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Concordia St. Paul prof makes major dig discovery

A fresco fragment recovered by a team of excavators under the direction of Concordia University, St. Paul’s Dr. Mark Schuler at the Hippos of the Decapolis dig site in northeast Israel has been approved for display at the Israel Museum in Jerusalem.
The inclusion of the fresco in the Israel Museum’s Archaeological Collection, which houses the most important archeological finds in Israel, attests to the input made by the Concordia team at Hippos over the past 11 years. Ranked among the world’s leading art and archaeology museums with nearly 500,000 items in its collection, the museum features the most extensive holdings of biblical and Holy Land archaeology in the world.
Discovered in 2010, the wall painting of Tyche is the only fresco of the Greek goddess of fortune uncovered in Israel to date. Tyche was a prominent deity for the residents of Hippos, an ancient city on the eastern shore of the Sea of Galilee. The fresco of the mythical figure is believed to date to the end of the Roman period or the beginning of the Byzantine period, around 300-400 AD.
“This realistic portrayal of Tyche gazing off to the left is a stunning fresco and an important contribution to archaeological understanding of Hippos of the Decapolis as a typical Greek polis.” said Schuler, director of the Northeast Insula Project at Hippos.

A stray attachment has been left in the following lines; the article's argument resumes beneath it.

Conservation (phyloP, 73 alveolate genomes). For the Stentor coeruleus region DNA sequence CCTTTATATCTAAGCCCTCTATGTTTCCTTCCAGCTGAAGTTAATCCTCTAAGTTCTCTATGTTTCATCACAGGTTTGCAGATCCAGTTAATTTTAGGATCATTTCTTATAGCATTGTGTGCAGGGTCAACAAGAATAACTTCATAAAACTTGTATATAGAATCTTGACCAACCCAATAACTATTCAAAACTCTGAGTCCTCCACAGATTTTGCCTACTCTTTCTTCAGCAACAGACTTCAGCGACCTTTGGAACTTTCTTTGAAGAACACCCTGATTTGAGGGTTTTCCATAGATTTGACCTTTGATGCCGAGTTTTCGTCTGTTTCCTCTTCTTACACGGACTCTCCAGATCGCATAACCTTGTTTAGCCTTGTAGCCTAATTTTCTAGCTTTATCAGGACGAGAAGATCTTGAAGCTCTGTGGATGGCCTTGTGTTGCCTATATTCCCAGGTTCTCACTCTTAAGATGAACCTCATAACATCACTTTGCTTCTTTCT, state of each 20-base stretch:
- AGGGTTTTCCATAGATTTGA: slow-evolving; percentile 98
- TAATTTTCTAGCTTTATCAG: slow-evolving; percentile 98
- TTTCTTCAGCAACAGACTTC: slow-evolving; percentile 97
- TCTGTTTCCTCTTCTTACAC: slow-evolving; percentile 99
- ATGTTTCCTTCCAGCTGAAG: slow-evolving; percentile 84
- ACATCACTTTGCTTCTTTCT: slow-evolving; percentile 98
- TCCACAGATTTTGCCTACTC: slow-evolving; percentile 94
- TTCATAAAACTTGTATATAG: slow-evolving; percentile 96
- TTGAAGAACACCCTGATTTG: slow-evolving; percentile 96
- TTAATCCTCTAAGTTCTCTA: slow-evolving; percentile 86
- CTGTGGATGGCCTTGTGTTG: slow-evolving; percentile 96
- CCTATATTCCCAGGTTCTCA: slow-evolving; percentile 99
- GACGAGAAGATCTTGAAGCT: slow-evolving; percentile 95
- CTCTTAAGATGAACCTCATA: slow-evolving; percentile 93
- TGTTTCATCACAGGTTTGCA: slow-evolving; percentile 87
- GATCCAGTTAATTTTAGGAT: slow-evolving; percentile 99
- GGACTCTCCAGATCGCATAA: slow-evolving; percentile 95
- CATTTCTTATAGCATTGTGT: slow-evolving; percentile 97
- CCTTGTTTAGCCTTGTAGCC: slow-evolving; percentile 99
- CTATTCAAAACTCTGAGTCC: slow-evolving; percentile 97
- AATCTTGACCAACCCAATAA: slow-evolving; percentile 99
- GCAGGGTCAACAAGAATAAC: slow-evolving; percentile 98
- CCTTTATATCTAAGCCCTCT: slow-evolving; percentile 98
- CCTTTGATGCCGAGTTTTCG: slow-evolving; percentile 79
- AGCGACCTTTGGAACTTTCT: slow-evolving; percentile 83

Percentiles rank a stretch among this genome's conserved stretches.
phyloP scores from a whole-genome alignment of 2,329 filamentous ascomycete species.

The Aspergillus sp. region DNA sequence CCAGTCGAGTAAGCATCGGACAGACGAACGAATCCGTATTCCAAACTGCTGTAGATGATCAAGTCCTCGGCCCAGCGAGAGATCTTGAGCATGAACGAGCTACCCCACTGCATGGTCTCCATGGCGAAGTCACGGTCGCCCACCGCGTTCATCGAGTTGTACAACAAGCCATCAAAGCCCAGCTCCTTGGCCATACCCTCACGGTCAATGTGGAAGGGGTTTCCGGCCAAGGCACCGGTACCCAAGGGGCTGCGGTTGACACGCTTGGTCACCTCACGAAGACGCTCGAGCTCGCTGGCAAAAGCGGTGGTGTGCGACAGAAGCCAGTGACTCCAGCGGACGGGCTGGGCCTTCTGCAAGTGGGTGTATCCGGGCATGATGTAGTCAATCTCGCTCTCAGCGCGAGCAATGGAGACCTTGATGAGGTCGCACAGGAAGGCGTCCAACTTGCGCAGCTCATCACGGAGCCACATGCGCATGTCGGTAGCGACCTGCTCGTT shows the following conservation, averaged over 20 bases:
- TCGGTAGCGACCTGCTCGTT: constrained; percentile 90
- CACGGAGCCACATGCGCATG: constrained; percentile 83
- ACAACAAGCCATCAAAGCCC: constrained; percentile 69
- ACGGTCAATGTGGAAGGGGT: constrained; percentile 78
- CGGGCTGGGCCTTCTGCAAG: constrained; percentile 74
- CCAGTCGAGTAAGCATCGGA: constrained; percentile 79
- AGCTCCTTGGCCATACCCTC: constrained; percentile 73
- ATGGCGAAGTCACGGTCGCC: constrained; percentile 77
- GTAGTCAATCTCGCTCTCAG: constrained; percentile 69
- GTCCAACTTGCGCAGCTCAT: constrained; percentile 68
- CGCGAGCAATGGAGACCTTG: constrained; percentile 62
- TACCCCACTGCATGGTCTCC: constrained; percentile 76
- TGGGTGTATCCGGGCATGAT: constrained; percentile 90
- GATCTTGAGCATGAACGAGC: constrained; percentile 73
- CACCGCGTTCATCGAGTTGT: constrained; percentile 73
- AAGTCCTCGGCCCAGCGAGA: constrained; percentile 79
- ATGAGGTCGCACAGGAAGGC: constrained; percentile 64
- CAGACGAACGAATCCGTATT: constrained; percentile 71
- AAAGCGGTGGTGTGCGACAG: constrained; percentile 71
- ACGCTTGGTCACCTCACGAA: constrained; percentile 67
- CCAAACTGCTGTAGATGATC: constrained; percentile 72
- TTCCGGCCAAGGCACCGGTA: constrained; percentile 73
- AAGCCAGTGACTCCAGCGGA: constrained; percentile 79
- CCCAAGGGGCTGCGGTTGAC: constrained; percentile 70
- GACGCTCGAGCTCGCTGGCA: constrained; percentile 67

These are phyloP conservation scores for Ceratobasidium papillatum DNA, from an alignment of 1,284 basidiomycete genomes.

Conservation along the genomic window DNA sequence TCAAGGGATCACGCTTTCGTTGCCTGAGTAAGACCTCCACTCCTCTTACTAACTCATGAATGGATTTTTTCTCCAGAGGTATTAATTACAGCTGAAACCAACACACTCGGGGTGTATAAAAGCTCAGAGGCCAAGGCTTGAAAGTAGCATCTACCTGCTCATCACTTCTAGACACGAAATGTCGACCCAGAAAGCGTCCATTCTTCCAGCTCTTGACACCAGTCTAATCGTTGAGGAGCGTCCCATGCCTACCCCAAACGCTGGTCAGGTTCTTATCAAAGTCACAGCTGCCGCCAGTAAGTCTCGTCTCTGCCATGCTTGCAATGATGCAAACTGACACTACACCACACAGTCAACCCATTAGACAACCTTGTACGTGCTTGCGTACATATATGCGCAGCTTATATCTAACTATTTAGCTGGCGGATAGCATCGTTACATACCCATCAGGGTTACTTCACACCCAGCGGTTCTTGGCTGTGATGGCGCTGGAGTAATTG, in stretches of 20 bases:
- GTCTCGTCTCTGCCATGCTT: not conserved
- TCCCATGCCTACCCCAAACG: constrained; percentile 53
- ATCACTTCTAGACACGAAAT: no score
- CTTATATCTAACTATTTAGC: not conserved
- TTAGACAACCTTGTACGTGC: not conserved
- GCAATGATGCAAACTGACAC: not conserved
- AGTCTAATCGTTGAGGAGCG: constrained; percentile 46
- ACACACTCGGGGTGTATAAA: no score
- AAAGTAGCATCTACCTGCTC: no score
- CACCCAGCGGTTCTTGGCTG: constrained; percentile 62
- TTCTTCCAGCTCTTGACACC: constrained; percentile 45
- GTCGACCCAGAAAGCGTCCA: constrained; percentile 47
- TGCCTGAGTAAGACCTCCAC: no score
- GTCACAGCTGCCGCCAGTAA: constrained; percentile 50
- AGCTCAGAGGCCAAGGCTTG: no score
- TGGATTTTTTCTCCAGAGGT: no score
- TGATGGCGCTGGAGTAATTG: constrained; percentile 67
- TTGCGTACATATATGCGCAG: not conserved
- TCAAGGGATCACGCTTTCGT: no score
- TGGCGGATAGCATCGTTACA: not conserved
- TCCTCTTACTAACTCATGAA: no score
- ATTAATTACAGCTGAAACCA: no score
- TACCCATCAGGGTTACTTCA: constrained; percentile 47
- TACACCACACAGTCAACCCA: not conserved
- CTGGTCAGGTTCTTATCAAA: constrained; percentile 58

Now known as Sussita, Hippos was a prominent city of the Golan during the Hellenistic and Roman/Byzantine periods. During the Byzantine period there were eight churches in the city, making it the largest Christian center on the Sea of Galilee. Hippos was devastated by a massive earthquake in 749 AD, leaving the city in ruins. The site is now part of the present-day Sussita National Park.
Concordia University is a partner with the Zinman Institute of Archaeology at the University of Haifa in the excavation at Hippos, under the current direction of Dr. Michael Eisenberg. Schuler, professor of Theology and Greek at Concordia, has been guiding volunteers and students at the Hippos site since 2002.
“Concordia University looks forward to making further contributions to the archaeological understanding of the Galilee and the Golan in coming years,” Schuler said.

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